Capital and Transaction Grant Opportunities
The Delaware River Watershed Protection Fund now has $12.1 million available to support land acquisition, and $100,000 for planning. No more than $2.42 million will be allocated for Farm Buffer Grants. The Fund makes two types of capital grants. For parcels that are currently, or will be restored to, at least 90% natural cover, applicants can apply for a Forestland Capital Grant. Farm Buffer Capital Grants support protection of the forested areas along the streams of active farms that are either permanently protected or will be protected.
Forestland and Farm Buffer Grants cover a portion of the cost of purchasing land or easements and may also cover transactional costs, including cost of appraisals, surveys, title, Farm Conservation plans, environmental assessments and non-staff legal expenses, with the latter not to exceed 2% of the parcel’s Fair Market Value. If such expenses are defrayed later by another source, before closing the capital grant will be reduced accordingly.
Transaction Grants are available to provide early support for either type of land protection project that is not yet ready to apply for a capital grant. Transaction Grants can cover the cost of one appraisal, title report and environmental assessment, as well as the cost of drafting a Farm Conservation Plan. Transaction Grants will be distributed within 2 weeks after the grant has been approved. It is expected that Transaction Grant grantees will complete their capital projects, either with subsequent support from the Fund or other sources. Within six months of grant approval, grant recipients must apply for a Capital Grant or demonstrate they are able to complete the project through other sources without the Fund’s support. Grantees that fail to meet the above conditions will be able to apply for support for transaction costs for a subsequent project subject to additional requirements. For projects that receive a Transaction Grant and later a Capital Grant, the Transaction Grant will be considered part of the total capital grant and subject to associated match requirements.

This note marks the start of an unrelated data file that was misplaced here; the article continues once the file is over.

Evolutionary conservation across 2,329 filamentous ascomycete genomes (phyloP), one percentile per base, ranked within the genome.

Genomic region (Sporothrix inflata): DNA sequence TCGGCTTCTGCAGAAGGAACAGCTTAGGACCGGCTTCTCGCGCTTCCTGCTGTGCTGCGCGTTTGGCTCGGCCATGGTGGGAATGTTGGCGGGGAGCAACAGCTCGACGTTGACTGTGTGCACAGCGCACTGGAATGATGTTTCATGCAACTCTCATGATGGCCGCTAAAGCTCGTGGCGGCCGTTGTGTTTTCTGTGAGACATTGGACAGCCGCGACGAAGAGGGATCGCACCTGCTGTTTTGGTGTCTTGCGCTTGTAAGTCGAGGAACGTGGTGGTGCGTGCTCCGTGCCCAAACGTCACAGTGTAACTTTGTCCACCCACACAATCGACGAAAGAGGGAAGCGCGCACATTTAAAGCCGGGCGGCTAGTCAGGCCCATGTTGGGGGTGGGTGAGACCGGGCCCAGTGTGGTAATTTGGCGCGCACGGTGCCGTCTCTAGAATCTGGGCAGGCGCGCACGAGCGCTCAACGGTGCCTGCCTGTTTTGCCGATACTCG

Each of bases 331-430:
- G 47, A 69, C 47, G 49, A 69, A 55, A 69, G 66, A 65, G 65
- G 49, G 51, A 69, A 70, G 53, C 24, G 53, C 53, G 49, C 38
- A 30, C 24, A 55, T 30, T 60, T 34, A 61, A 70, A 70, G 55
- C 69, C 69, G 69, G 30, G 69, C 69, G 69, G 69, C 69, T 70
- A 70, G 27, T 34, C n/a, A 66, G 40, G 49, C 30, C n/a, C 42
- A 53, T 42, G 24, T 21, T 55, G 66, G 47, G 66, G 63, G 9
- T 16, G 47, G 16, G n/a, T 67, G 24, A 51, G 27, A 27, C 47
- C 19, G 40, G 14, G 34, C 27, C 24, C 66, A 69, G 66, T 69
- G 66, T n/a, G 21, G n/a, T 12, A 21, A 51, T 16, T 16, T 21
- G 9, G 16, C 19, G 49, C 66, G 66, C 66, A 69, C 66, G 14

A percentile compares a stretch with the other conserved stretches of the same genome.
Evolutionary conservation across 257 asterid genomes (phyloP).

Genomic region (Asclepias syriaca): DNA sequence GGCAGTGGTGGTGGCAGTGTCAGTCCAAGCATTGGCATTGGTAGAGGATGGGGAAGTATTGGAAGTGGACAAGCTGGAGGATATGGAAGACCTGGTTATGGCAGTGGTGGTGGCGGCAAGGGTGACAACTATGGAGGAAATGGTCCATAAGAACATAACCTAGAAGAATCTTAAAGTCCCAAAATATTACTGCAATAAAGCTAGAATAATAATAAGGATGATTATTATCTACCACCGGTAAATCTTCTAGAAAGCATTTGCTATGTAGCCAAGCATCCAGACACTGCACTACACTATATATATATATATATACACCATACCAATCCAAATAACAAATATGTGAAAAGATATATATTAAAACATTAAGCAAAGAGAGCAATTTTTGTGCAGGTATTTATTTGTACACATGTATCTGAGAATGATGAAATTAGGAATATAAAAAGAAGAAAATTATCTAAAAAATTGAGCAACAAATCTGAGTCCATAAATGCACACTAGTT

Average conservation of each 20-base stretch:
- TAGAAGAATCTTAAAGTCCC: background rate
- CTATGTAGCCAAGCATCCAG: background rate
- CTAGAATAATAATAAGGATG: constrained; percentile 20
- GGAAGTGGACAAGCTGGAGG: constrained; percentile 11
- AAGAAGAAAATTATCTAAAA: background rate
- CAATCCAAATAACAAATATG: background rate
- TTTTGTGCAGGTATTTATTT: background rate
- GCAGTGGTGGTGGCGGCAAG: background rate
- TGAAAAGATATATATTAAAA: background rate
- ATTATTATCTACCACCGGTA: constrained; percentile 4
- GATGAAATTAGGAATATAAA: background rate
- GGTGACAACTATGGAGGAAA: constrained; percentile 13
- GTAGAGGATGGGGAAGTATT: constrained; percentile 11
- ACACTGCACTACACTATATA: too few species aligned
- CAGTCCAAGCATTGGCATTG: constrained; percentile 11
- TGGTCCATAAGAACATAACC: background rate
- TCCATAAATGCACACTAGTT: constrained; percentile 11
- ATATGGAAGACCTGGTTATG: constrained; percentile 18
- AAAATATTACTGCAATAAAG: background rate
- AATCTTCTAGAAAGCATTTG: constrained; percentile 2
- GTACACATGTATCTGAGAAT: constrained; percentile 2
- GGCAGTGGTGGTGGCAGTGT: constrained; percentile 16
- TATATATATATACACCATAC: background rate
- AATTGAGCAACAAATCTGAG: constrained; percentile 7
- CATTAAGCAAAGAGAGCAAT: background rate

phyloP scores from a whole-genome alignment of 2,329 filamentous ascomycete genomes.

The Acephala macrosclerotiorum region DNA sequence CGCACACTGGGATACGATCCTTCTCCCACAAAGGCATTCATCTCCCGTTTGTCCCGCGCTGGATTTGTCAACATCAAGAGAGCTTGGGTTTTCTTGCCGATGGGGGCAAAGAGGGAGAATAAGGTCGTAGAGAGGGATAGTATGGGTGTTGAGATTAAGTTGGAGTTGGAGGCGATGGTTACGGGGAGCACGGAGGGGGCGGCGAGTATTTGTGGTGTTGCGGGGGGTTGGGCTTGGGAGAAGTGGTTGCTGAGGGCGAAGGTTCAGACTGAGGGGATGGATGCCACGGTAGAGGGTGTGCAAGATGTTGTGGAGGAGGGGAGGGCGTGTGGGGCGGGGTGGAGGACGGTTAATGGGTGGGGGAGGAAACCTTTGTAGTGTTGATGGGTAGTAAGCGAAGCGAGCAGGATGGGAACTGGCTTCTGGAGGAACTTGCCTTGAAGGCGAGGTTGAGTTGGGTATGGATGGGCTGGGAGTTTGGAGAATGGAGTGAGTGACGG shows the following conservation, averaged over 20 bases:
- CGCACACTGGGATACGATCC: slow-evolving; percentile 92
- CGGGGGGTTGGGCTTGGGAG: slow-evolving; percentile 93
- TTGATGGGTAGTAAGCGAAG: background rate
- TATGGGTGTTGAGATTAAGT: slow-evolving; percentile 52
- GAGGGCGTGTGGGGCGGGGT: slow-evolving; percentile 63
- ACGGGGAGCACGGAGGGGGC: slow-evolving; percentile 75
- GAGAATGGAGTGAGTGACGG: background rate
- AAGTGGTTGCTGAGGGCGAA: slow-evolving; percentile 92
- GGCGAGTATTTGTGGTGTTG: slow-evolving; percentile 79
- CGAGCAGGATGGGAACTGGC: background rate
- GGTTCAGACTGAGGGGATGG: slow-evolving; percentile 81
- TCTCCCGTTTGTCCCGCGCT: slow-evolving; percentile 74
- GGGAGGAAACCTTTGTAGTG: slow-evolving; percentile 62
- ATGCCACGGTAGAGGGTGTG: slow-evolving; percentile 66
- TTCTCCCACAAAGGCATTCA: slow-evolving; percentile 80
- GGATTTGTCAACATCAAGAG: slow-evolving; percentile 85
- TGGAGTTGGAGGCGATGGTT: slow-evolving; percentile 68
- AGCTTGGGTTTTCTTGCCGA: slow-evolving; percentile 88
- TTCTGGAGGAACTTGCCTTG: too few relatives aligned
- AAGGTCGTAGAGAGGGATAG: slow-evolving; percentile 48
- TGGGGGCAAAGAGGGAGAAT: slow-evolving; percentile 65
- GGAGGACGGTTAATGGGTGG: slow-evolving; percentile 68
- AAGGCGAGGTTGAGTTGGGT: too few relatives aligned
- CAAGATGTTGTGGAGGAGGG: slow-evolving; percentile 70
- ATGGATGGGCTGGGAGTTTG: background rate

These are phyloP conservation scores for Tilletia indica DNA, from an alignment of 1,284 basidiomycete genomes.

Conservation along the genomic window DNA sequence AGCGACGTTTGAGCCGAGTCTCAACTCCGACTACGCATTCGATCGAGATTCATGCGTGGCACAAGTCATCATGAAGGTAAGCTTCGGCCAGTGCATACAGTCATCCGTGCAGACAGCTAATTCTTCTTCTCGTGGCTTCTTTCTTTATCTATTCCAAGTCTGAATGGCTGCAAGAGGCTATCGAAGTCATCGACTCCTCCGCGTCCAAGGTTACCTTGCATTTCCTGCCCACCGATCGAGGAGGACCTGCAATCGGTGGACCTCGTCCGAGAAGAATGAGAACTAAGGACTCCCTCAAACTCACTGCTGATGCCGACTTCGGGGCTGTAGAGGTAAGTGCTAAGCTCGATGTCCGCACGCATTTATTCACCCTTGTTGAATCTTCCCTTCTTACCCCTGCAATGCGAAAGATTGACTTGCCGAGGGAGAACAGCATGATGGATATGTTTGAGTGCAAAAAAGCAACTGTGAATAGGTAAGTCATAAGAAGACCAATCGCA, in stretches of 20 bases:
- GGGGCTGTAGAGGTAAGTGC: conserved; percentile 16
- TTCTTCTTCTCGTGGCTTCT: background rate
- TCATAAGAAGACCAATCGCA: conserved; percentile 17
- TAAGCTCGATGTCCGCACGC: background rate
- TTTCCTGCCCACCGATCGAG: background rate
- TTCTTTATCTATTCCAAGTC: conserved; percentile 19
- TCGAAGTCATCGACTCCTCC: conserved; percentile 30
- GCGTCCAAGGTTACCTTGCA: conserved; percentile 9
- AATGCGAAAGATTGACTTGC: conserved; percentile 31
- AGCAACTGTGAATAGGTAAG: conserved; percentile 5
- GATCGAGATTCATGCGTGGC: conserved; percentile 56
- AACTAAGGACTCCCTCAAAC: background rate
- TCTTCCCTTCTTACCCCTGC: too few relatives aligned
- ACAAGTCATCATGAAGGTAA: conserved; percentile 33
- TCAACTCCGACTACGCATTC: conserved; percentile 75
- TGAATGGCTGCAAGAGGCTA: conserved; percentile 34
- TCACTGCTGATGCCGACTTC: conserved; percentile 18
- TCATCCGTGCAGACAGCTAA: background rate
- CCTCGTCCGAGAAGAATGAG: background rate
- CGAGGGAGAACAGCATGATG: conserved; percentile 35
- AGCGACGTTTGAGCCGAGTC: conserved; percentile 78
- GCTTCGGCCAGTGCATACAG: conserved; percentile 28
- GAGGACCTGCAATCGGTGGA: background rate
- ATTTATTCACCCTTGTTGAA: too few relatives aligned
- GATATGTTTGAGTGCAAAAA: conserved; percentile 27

Capital and Transaction grant funds may not be used to pay interest on loans, staff time, mileage, travel expenses or general overhead. Note also that projects which close before the proposal deadline are not eligible for funding.
The Fund awards capital grants for land protection in designated focus areas within the following five watershed clusters: Pocono and Kittatinny; Upper Lehigh; Schuylkill Highlands; Kirkwood-Cohansey; and New Jersey Highlands. One project in each cluster but outside of the focus areas may be eligible for funding if it is of exceptional significance to water quality in the cluster.
Capital and Transaction Grants - Eligibility and Criteria
To be eligible for capital or transaction grants, projects must meet the following requirements:
- Located in cluster Phase 2 focus areas (To identify whether a project is located in an eligible geography, download (1) the Map Guide and (2) Map Package (large download))
- Be a member of a DRWI cluster or be pre-approved by the William Penn Foundation and/or cluster partners.
- Achieve permanent protection through fee purchase of land or a conservation easement.
- Be spearheaded by an organization with the capacity and financial ability to execute the transaction and ensure long-term stewardship and management of the property consistent with the Fund’s objectives.